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How happy they who thus escape while young,
TRANSLATION OF THE
FORTIETH ODE OF ANACREON.
BY ROBERT FARREN CHEETHAM.
CUPID once, in evil hour,
Cropp'd the pride of Flora's bower;
The god, unused to suffer pain,
Hid the rose-bud leaves among,
Wiping Love's tear-streaming eyes,
66 Cupid, if a thing so small,
Pain thee thus, and give thee thrall,
SONNET TO THE RIVER TWEED.
BY THE REV. W. L. BOWLES.
O TWEED! a stranger that, with wandering feet,
The waving branches that romantic bend
O'er thy steep banks, a soothing charm bestow; The murmur of thy wandering wave below, Seems to his ear the pity of a friend.
Delightful stream! though now along thy shore, When spring returns in all her wonted pride, The shepherd's distant pipe is heard no more; Yet here with pensive peace could I abide, Far from the stormy world's tumultuous roar, To muse upon thy banks at even tide.
VIRTUE'S REPLY TO PLEASURE.
"TIs with the gods and god-like men I dwell;
Counsel with strength, and industry with art,
With me true friendship dwells: she deigns to bind Those generous souls alone, whom I before have join'd.
Nor need my friends the various costly feast;
Labour prepares their weary limbs to rest;
Sweet is their sleep; light, cheerful, strong they rise.
Through health, through joy, through pleasure and renown,
They tread my paths: and by a soft descent,
At length to age all gently sinking down,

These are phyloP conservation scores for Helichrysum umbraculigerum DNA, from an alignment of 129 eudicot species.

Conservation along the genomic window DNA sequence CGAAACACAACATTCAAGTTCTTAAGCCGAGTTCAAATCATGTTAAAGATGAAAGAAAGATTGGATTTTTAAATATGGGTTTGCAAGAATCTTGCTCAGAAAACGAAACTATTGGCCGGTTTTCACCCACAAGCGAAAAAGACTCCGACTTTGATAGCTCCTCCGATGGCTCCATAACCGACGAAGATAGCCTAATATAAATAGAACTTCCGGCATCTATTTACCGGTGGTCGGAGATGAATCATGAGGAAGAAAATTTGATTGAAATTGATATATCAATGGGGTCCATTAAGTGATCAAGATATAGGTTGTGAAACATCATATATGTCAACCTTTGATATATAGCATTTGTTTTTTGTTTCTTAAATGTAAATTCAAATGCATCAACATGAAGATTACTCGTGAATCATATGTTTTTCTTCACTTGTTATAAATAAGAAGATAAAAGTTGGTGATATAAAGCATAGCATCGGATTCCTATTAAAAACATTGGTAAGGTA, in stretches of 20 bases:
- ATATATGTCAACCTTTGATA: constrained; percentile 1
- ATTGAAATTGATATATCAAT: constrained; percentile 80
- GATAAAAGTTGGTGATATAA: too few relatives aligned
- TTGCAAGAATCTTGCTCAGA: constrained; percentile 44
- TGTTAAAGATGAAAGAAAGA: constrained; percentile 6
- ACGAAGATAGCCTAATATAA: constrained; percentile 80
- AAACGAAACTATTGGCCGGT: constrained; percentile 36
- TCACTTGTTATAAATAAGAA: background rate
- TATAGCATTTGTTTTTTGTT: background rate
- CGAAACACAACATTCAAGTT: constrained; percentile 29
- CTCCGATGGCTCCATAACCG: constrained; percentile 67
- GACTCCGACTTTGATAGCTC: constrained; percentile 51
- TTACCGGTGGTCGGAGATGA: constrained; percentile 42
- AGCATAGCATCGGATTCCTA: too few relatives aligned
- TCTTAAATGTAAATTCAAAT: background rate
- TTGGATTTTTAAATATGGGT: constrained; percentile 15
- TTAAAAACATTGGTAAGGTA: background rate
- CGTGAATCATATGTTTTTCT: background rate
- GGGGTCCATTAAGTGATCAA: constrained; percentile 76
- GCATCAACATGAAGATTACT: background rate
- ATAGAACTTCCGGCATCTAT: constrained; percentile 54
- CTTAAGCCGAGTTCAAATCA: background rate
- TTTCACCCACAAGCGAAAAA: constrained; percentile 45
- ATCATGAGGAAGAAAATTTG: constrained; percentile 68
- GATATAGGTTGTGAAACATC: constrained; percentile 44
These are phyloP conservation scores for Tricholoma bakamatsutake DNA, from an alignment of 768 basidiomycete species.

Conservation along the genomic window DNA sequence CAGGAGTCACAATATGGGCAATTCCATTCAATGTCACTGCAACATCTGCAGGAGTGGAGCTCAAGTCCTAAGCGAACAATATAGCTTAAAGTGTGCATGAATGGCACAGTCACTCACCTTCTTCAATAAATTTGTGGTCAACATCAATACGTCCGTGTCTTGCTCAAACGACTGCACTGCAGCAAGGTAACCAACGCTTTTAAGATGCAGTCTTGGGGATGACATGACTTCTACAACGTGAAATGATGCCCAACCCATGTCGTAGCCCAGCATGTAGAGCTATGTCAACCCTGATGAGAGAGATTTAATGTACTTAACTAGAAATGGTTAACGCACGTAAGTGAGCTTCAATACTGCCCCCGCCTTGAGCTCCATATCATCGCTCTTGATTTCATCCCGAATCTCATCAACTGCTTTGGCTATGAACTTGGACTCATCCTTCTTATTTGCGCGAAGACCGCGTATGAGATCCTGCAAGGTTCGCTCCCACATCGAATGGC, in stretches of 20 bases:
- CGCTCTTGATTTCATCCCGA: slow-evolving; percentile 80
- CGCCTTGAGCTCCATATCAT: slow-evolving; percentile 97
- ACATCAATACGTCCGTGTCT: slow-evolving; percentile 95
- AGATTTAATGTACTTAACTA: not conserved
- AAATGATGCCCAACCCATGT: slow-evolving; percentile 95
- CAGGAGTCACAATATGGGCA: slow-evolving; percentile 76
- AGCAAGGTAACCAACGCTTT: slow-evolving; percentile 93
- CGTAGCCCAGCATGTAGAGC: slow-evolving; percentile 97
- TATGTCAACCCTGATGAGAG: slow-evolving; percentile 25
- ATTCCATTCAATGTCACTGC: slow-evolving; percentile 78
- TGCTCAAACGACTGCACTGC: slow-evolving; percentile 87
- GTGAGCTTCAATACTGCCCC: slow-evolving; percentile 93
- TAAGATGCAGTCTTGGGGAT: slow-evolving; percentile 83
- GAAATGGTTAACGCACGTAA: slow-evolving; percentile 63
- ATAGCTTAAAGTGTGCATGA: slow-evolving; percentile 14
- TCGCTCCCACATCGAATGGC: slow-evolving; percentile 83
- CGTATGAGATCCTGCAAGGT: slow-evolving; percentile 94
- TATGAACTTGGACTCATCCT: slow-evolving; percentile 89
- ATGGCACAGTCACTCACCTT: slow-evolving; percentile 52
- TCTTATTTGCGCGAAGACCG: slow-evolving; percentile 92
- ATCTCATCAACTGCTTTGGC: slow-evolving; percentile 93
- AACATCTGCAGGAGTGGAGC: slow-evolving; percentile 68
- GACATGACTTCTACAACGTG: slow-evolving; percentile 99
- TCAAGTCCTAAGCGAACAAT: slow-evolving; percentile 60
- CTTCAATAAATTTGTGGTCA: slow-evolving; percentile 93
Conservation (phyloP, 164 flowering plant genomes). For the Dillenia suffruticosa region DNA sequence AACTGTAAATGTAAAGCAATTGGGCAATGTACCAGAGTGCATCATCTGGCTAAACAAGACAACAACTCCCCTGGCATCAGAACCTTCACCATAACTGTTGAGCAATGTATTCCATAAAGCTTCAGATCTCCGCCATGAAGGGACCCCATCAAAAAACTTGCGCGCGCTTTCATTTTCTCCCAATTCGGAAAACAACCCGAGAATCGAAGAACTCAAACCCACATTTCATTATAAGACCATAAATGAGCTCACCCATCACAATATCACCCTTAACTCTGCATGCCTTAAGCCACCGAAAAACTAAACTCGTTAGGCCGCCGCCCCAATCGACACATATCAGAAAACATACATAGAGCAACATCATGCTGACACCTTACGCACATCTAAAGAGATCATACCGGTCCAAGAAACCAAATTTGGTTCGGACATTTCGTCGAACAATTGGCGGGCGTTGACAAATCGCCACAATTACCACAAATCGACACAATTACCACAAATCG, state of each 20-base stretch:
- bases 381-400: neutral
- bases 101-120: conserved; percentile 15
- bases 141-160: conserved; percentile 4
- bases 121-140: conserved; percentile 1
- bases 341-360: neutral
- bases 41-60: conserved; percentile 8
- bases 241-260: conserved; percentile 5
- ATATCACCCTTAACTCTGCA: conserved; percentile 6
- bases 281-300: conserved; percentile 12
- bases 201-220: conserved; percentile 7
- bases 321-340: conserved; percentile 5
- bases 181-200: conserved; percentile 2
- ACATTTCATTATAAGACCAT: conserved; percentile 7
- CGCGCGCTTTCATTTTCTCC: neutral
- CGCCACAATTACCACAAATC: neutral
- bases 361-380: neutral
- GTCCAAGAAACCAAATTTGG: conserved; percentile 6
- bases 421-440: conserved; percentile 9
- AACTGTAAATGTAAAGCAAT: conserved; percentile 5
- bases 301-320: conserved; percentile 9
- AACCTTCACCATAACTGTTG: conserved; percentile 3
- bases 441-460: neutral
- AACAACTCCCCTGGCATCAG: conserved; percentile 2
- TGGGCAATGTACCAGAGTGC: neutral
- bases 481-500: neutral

Look back with transport on a life well spent ;
In which no hour flew unimproved away,
In which some generous deed distinguish'd every day.
And when, the destined term at length complete,
In sacred song for ever lives their name.
This, Hercules, is happiness! obey
My voice, and live. Let thy celestial birth
Lift and enlarge thy thoughts
Behold the way
That leads to fame, and raises thee from earth.
Immortal! lo, I guide thy steps. Arise,
Pursue the glorious path, and claim thy native skies,
HYMN TO CONTENT.
BY MRS. BARBAULD.
( THOU, the nymph with placid eye!
Receive my temperate vow:
Not all the storms that shake the pole
O come, in simplest vest array'd,
Thy mien composed, thy even pace,
And chaste subdued delight.
No more by varying passions beat,
Where in some pure and equal sky,
Simplicity in Attic vest,
And Innocence with candid breast,
And Hope, who points to distant years,
Fair opening through this vale of tears,
There Health, through whose calm bosom glide The temperate joys in even tide,
That rarely ebb or flow;
And Patience there, thy sister meek,
Presents her mild unvarying cheek
Her influence taught the Phrygian sage